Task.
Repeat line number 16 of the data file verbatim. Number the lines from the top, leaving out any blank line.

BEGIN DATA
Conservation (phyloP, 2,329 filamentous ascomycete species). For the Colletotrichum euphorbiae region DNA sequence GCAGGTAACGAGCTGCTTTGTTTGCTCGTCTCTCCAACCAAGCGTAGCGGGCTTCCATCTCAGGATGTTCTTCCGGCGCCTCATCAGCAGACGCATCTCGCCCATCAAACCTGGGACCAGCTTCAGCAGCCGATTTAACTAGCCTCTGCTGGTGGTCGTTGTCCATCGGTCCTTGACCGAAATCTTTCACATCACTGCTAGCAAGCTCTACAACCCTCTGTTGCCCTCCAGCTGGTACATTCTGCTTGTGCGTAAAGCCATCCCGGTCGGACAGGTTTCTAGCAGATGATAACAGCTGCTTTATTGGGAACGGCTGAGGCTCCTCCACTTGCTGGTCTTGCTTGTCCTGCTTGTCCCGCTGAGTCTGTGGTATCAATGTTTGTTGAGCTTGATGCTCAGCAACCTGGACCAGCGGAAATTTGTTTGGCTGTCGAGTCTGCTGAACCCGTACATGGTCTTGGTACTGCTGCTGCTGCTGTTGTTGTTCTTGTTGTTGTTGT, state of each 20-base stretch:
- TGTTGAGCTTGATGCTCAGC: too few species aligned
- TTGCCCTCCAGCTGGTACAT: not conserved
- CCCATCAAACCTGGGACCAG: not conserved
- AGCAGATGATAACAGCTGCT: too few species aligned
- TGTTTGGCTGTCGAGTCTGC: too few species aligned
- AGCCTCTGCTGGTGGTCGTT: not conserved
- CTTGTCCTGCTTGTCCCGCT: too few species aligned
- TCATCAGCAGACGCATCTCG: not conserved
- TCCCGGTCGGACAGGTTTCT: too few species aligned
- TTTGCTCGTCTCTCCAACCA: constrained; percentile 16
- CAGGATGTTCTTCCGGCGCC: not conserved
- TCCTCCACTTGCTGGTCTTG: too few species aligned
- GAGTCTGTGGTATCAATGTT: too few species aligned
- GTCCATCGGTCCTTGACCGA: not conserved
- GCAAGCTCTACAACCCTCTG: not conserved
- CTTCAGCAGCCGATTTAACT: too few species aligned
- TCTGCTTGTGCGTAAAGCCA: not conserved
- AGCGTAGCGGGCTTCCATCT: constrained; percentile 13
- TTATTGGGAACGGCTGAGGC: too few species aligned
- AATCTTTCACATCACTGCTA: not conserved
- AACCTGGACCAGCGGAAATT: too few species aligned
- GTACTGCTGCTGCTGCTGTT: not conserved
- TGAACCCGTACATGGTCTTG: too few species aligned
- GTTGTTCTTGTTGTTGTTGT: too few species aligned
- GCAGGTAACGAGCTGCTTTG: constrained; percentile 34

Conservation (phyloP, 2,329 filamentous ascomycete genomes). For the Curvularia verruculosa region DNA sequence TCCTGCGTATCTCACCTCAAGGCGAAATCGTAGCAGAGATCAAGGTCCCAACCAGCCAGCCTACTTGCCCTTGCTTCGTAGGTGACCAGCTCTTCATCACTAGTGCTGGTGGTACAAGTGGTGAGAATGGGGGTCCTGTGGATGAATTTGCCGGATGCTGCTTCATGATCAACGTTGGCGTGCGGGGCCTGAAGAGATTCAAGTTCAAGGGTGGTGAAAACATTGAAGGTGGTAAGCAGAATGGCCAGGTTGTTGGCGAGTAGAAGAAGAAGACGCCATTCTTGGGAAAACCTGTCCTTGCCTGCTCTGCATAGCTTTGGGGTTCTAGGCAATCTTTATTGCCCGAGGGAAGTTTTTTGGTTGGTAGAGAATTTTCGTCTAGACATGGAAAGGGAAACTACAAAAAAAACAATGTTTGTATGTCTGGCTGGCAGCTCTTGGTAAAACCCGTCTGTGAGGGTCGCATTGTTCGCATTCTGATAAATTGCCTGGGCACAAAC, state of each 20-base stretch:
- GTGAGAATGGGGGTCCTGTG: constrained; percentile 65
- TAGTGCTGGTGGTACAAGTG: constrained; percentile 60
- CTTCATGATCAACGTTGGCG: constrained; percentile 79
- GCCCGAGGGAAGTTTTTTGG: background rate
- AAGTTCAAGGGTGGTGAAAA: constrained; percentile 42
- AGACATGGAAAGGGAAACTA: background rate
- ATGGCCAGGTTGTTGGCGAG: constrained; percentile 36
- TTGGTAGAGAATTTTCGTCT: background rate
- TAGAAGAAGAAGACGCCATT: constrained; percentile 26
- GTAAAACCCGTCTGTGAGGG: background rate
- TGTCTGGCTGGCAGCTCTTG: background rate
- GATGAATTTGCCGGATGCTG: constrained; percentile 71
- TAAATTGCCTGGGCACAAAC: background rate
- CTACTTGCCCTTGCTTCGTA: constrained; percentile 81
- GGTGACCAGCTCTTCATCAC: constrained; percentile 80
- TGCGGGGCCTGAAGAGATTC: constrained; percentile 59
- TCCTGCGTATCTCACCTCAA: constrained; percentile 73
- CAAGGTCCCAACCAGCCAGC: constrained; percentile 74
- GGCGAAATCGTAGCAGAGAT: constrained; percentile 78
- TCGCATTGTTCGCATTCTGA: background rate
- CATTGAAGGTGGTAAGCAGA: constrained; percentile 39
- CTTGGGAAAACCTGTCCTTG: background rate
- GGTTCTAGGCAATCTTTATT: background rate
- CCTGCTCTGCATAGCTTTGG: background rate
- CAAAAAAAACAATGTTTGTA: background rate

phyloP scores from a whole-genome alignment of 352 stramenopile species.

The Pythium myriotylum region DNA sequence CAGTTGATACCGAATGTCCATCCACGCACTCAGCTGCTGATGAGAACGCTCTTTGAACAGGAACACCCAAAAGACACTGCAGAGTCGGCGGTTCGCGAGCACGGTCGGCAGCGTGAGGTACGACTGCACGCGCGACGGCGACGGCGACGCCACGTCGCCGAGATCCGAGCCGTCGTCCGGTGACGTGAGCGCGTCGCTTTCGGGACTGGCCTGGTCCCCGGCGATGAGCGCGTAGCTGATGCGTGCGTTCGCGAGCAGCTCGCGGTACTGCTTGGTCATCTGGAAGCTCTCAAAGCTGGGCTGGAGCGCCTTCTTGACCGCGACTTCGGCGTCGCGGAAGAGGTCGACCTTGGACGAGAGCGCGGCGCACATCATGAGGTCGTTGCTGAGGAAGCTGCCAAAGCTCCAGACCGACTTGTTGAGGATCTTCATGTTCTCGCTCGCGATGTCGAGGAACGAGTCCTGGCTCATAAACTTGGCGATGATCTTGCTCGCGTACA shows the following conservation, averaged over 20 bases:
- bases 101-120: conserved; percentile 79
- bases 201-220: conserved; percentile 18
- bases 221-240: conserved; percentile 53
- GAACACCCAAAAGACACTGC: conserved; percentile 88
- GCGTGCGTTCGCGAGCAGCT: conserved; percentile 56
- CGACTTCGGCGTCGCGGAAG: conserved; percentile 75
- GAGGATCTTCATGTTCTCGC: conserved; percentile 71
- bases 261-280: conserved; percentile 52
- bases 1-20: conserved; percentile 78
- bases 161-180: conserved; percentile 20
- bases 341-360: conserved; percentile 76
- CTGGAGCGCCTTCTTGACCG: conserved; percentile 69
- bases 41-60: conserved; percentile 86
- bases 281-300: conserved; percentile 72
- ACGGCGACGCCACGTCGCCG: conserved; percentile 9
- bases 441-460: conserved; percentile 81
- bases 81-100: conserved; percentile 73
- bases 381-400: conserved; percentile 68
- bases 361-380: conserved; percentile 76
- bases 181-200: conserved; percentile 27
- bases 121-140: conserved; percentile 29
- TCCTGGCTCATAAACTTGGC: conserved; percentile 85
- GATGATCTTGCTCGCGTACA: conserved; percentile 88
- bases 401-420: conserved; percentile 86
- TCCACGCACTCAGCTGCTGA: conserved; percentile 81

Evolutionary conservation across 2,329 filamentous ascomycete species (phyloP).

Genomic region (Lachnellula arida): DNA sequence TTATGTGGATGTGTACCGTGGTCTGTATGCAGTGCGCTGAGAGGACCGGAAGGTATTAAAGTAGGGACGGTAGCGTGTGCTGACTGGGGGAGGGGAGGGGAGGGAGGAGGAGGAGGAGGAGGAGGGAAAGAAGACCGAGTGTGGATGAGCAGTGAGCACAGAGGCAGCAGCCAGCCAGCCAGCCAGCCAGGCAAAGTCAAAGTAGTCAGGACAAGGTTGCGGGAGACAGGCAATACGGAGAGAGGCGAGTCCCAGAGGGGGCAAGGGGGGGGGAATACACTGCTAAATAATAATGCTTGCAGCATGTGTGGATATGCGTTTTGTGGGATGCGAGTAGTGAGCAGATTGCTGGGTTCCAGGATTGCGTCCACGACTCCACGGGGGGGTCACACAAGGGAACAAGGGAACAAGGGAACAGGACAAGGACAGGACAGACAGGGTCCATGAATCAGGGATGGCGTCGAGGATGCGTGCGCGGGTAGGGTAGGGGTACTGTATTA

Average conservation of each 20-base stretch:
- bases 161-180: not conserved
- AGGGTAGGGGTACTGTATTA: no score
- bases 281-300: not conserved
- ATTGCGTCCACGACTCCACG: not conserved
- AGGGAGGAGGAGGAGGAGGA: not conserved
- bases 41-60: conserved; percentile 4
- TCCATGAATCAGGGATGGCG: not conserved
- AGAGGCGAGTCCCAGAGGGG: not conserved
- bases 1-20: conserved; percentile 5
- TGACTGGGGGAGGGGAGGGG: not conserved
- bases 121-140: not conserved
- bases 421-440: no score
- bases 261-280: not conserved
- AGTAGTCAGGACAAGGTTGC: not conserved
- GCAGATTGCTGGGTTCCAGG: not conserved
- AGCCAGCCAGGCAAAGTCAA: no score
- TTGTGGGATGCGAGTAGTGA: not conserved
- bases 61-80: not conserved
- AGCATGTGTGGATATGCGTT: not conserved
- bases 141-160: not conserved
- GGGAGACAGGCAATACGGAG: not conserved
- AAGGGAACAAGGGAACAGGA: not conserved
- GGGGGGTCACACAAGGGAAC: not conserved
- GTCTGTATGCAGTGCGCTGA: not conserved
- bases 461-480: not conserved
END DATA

- GCAAGCTCTACAACCCTCTG: not conserved